I've noticed that guides on zfs+redundancy+performance tend to emphasise mirroring as a good option, but zfs administration information tends to provide relatively little information on managing a mirrored setup compared to one based on raidz.

I'm planning my zfs pool migrating from mirrored disks under Windows. My preferred setup has always been purely mirrored and having looked into zfs I'd like to keep this, and use pure mirroring for redundancy rather than RAIDZ. Ideally each drive remains logically readable in isolation, ie for 6 disks data is effectively stored as (1+2+3 mirror) + (4+5+6 mirror) rather than ((1+2 stripe) x 3 mirror). I appreciate this wouldn't be very efficient and would involve having multiple smaller pools/datasets but having lost data before, it has advantages I value over efficiency. It's also probably much faster at reading and resilvering, and far more flexible physically.

If I want to run this kind of setup, what are the implications of mirroring within a vdev vs mirroring vdevs, and if the storage is extended in future by adding a set of 3 new disks, is it better to add them as a separate pool or a separate vdev (or 3 separate vdevs)?


In ZFS you always have redundancy of any kind at the vdev level, you cannot have it at the pool level.

A vdev can consist of a single disk (1 disk), mirrored disks (2+ disks), Z1 stripe (2+ disks), Z2 stripe (3+ disks) or Z3 stripe (4+ disks). You can then build your pools, where each pool is backed by 1+ vdevs, and you can have as many pools as you like. Each pool uses all backing vdevs without any redundancy (that is managed at the vdev level) and losing a single vdev (not disk) means your whole pool is lost.

Therefore, if you split up your pools, you basically have several RAID1 arrays next to each other that are completely separate - loss of one pool does not affect the others, but you get lower performance because they are all RAID1 instead of RAID10.

Expansion also has this trade-off - if you grow your single pool, it will get faster (at least for newly written data, there is no automatic rebalance in place), but your chance of failure also increases.

Aside from that there is the question if you want to have 2-way or 3-way mirrors for your vdevs - 3-way is much safer (to t he point that 4-way is almost useless), but more costly (needing more disks or having less space). 3-way is also a bit faster for reads, but write speed does not change.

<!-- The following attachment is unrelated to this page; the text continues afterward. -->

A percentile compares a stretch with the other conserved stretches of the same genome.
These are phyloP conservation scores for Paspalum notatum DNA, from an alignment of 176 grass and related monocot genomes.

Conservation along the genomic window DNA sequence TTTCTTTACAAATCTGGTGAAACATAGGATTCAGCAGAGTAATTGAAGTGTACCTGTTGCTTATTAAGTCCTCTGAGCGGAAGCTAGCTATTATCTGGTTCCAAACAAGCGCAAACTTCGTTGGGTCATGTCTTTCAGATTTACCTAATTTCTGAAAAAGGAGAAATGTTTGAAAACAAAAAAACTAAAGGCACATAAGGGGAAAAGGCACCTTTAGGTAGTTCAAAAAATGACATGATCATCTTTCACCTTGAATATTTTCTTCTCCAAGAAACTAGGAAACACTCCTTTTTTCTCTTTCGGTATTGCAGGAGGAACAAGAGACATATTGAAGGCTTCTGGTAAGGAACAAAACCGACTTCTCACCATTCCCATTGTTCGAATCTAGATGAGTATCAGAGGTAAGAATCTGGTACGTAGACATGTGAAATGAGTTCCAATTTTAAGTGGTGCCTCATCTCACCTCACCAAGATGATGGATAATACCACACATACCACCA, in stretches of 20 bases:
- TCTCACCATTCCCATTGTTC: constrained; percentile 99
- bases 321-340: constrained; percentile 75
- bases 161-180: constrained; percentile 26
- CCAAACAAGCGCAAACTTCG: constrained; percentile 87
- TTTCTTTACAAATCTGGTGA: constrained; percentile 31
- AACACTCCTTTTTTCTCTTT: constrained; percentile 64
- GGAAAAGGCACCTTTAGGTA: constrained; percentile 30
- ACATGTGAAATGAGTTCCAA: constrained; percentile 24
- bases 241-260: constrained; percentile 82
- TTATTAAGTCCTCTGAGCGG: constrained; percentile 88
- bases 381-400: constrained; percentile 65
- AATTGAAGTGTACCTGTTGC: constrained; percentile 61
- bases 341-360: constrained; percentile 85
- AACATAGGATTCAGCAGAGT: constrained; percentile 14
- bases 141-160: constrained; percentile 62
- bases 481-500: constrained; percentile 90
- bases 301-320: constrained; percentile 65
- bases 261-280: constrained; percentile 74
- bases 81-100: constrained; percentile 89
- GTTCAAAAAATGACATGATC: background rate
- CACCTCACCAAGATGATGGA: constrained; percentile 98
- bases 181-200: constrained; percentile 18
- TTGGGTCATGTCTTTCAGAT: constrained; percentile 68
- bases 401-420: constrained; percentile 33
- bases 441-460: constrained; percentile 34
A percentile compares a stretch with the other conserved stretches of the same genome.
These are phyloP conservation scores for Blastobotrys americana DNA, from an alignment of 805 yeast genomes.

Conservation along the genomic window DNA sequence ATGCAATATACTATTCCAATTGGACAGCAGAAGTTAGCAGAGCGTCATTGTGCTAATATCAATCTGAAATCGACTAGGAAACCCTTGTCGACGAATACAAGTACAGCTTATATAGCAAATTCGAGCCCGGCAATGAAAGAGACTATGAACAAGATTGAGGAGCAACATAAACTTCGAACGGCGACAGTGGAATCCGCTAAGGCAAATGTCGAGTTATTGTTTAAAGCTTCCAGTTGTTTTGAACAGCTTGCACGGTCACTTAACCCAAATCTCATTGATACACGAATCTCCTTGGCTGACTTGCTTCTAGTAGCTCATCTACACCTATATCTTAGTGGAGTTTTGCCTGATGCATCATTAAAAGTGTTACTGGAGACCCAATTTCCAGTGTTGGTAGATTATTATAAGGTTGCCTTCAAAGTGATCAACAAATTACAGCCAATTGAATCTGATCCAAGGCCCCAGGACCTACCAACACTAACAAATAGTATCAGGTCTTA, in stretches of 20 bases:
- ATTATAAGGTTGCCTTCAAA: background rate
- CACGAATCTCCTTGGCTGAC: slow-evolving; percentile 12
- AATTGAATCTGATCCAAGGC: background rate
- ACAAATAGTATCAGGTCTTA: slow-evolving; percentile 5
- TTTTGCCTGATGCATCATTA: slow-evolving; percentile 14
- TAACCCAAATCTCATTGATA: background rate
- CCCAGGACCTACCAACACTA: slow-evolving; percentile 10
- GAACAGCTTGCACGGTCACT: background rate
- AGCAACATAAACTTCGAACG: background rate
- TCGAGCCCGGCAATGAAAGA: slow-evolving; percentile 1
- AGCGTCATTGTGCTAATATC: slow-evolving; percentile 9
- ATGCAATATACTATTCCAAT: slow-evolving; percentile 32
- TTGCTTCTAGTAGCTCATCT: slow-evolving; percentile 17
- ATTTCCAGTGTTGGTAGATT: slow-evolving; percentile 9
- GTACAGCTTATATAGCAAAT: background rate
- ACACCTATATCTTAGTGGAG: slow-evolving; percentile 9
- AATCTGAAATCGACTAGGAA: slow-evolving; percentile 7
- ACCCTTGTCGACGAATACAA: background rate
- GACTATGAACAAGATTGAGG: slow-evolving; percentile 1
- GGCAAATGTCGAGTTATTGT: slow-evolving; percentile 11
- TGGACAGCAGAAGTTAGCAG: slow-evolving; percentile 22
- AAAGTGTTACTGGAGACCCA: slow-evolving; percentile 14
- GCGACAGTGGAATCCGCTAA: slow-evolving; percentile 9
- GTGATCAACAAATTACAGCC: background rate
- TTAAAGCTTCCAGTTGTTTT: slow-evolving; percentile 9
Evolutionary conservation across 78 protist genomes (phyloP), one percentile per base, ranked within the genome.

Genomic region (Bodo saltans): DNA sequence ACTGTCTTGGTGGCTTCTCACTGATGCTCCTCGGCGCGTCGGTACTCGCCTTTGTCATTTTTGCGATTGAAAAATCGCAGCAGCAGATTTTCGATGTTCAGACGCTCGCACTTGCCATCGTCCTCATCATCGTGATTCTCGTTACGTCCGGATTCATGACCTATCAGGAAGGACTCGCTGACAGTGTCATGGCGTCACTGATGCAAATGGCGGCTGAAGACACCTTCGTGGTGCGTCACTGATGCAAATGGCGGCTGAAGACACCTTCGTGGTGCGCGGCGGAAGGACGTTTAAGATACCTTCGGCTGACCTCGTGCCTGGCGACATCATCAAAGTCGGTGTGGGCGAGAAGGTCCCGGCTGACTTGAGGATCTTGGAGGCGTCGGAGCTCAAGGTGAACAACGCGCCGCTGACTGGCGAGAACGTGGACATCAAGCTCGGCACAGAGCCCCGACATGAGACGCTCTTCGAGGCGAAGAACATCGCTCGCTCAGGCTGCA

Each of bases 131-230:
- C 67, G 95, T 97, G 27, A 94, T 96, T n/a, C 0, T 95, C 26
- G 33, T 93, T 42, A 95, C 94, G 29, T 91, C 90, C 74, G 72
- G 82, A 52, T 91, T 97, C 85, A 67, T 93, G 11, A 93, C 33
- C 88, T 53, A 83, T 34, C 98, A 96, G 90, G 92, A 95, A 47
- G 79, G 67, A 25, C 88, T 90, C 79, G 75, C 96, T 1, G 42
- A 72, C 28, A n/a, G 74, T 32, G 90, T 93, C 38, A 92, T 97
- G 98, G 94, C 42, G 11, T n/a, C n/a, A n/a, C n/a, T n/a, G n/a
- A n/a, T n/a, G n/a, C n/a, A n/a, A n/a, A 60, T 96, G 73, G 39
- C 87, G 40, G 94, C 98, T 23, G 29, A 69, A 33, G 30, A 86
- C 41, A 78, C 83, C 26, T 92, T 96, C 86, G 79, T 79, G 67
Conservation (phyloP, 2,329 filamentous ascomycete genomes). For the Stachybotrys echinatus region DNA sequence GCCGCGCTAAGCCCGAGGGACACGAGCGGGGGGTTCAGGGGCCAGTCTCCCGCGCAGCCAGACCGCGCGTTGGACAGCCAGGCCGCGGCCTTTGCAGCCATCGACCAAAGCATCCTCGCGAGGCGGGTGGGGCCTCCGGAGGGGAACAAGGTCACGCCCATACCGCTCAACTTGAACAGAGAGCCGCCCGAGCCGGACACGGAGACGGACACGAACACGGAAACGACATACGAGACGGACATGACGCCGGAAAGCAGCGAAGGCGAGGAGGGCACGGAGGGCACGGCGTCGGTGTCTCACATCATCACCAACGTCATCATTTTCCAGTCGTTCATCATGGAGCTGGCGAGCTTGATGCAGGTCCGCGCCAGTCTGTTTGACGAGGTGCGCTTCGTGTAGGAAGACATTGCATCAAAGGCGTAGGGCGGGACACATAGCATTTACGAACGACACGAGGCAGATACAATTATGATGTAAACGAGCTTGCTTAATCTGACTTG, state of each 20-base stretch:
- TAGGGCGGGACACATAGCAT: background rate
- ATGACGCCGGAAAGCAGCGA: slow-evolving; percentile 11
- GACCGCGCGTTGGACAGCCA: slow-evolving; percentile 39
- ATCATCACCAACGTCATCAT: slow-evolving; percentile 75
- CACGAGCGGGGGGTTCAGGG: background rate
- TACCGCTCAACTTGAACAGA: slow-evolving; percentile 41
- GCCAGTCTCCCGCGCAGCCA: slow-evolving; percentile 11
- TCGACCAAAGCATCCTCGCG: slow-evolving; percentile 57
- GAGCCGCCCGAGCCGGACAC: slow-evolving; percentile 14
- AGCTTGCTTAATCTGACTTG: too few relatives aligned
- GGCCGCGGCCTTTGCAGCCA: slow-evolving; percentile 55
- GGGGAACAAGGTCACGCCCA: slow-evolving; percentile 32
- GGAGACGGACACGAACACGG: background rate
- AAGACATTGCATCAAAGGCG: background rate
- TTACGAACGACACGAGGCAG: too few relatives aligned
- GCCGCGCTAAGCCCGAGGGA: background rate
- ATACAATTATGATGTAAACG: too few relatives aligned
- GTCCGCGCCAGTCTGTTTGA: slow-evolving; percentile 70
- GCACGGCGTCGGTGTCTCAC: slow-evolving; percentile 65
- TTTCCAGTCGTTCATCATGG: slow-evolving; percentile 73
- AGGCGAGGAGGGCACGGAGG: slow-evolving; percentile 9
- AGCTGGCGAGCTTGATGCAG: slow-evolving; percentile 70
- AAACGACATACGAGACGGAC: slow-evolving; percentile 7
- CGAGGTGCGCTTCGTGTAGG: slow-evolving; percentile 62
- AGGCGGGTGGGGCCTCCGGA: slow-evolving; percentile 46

So it is a trade-off between cost, performance, safety and ease of use.

| improve this answer | |
  • That's a pretty cogent response - thank you. Two questions 1) can you clarify "expansion [in the way asked in the question or in some other way, it isn't clear?] also has this tradeoff". 2) I gather from your answer that there's no way to tell zfs to keep data as two distinct pools but then present them logically as one pool for file shares? Or can that be done by including within one pool a symlink to the root of the other pool, so that to the user they look like they have a common root and one filing system? – Stilez May 20 '16 at 12:06
  • Re 1: It was a response to your last question with the 3 new disks as either an addition to the old pool or as creation of a separate new pool. Expansion is almost the same as initial creation, consider you have 3+3 disks at first and want to add 3 later on vs. you have 3+3+3 disks at first - in both cases, your layout depends on your needs. – user121391 May 20 '16 at 12:17
  • Re 2: That is correct, if you split pools, you also have to use separate file systems and can share them only separately from each other. In my view this is the biggest downside of using split pools beside the obvious performance loss. On the plus side, different pools can have different properties, like autoreplace for example. A useful distinction is to think of the pools as your hardware (controllers, cables, disks) and of the filesystems as your software (data, directories, shares, permissions). This way the right layout comes pretty naturally. – user121391 May 20 '16 at 12:22

Your Answer

By clicking “Post Your Answer”, you agree to our terms of service, privacy policy and cookie policy

Not the answer you're looking for? Browse other questions tagged or ask your own question.